Before going to the VSAT Global 2016 show, due to the evening return flight, I gave myself a goal to find an exciting bedtime story for my 3,5-year-old…
Several topics were covered at this year's VSAT Global show, all of them being game changers in today’s satellite world:
High-throughput satellites (HTS)
Every year, a number of satellites increase due to the market demands. Next generation of satellites, high-throughput satellites (spot-beam technology & reusable frequencies), enables more capacity with prices going down.
A great example is O3b MEO HTS constellation. It already provides gigabytes of data for RCCL cruise ships; floating cities with up to 8k people on board, thirsty for instantaneous Facebook communication, movie download, streaming and other popular apps. They have succeeded to meet market expectations, providing the same service most of us have at home.
HTS satellite gave the flexibility to move capacity around, so you can get more capacity on the place where you need it, dynamically allocate bandwidth, a shift from active to inactive beams, etc.
As bandwidth not being a problem anymore, VSAT operator consolidation and specialisation is getting more and more significant. Broadband is becoming a utility like water. Everybody expects that VSAT just works, similar to smartphone apps.
With HTS turning point, VSAT’s should become more and more affordable and simpler.
Hughes and Viasat are the first two to have the end-to-end (satellite to ground) segment integration. It provides customers flexibility at the top of the change to do things on the application level.
Business models substantially differ from region to region. The model will flood North America with capacity, but what applies to the African countries?
The fast-growing sector can be divided into three groups: maritime, aeronautical, cruise. There is a market for aeronautical and cruise, a critical mass.
Maritime is different because there is only crew onboard and there is no high demand for bandwidth. Containers are equipped with sensors and regulators. It is envisioned to have autonomous ships by the end of 2020, Amazon using drones to deliver packages, Uber driverless taxies in Pittsburgh, etc.
LEO constellations are at our doorstep. Hybrid networks, optimising capacity where it is required are becoming reality. OneWeb and LeoSat are overcoming the latency problem and making satellite networks comparable to fiber. Ideally, we will wait 3+ years for the first premium customer.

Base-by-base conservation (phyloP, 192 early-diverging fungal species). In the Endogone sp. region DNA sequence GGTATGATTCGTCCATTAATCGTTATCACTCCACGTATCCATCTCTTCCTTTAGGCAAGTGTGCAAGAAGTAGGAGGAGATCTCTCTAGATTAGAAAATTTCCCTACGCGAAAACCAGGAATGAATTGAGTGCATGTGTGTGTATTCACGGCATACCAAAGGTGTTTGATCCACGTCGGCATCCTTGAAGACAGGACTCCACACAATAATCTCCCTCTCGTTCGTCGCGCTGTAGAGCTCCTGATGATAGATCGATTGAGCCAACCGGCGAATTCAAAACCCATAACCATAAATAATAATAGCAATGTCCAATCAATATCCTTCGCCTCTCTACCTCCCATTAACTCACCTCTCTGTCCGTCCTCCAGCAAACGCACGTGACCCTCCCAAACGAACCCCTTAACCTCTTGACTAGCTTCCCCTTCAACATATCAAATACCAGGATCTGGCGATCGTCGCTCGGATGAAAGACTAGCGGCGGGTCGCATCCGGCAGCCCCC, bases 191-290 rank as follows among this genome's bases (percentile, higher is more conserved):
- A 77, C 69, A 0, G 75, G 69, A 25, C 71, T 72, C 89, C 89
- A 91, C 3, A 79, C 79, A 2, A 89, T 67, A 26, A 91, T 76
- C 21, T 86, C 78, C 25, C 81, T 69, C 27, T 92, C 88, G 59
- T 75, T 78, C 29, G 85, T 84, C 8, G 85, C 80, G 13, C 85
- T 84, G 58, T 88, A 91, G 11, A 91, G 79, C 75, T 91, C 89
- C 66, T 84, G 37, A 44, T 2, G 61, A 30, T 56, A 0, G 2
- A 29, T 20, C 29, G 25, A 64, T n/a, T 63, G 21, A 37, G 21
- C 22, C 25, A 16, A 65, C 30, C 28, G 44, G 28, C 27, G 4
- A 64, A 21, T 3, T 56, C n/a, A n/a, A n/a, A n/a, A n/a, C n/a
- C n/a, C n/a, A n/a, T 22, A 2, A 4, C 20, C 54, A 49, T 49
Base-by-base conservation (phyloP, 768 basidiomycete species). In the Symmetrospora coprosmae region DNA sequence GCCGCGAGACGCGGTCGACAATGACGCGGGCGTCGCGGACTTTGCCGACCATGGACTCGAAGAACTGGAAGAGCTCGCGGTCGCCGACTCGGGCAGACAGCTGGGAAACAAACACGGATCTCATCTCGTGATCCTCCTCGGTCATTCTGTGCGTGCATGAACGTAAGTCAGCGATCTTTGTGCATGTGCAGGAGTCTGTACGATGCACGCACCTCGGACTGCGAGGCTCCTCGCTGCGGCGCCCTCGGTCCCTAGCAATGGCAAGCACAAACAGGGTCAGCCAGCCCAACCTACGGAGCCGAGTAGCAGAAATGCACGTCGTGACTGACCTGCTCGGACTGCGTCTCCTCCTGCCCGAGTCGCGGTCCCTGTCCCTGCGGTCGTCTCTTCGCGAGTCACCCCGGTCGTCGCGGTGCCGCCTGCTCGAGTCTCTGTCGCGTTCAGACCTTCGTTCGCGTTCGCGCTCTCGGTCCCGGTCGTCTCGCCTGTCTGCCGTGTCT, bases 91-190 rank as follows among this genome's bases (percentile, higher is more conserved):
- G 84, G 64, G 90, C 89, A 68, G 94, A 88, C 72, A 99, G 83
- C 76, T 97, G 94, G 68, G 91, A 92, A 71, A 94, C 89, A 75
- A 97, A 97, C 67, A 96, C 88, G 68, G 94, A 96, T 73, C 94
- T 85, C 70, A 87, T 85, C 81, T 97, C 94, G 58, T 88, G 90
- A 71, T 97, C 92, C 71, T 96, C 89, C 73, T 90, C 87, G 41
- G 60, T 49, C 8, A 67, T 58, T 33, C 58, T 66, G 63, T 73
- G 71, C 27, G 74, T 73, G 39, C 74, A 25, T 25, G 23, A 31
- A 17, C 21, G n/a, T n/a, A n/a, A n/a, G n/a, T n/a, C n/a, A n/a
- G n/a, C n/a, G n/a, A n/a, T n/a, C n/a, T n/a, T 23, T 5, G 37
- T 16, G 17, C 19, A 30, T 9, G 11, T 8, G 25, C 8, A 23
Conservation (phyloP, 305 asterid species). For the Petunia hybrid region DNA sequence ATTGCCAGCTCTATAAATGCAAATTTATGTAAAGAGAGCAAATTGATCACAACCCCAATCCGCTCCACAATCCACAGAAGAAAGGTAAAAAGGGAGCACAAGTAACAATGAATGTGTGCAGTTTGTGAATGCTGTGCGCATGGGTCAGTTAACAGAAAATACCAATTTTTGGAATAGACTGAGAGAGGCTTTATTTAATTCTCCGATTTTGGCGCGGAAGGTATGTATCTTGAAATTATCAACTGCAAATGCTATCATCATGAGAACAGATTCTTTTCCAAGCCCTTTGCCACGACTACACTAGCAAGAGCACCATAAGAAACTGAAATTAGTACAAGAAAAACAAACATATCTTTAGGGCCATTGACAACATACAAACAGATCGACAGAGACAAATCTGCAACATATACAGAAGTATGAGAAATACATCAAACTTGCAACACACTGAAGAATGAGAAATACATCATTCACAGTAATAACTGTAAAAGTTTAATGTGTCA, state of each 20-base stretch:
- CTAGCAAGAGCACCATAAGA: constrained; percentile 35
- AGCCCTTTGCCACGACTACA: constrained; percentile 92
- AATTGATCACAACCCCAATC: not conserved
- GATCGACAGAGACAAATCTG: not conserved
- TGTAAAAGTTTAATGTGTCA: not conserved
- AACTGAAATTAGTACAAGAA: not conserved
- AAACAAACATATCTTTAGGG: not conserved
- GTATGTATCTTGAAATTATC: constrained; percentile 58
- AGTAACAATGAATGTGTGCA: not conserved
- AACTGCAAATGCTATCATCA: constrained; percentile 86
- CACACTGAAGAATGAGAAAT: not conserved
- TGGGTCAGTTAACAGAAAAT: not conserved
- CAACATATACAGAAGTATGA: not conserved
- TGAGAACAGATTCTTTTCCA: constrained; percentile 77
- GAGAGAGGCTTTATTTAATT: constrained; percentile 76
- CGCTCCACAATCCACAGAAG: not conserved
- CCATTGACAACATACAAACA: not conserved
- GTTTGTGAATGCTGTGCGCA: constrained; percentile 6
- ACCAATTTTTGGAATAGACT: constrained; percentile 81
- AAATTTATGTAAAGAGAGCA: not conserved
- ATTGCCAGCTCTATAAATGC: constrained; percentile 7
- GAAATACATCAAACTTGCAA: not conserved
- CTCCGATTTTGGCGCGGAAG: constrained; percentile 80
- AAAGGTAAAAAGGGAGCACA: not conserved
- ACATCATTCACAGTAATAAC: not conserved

SDN (SDWAN, SD radio) was mentioned several times in various debates, decoupling networking hardware from its control mechanism.
It is clear that software is bringing a new level of efficiency in the satellite world. It is no longer the case that satellite hardware vendors provide software specific platforms. A software is designed to provide out-of-the-box solutions, easier installation, extensibility, hardware agnostic mechanism.
There is a trend of having intelligence for giving control to customers on the application level.
I am proud to say that Amphinicy already joined the journey with our Blink innovative product.
So, what is the impressive story for my 3,5-year-old?
It started around 1946 when grandparents were born and big ENIAC was developed, weighed 30t and resigned on 160m2. Then, a shift to a little integrated circuit and transistor invention, just a few years later. The importance of this invention led to a creation of all the cool stuff today, like playing games in bed on a tablet. It reduced the size and increased the computing power. In 1957, the first satellite was launched and a few years later NASA started launching more satellites to orbit.
I am explaining how thousands of satellites are orbiting the Earth and enable communication to the people with any part of the world.
Nowdays, satellites are being launched by reusable rockets. I am showing my son the YouTube clip. He is not so impressed. Then I open my bag and give him a new, shining in dark, astronaut T-shirt from A&F. Now he is happy. :) The future looks bright...
Opportunities are significant for ones who embrace the change. (Renato Goodfellow, BT Global Services)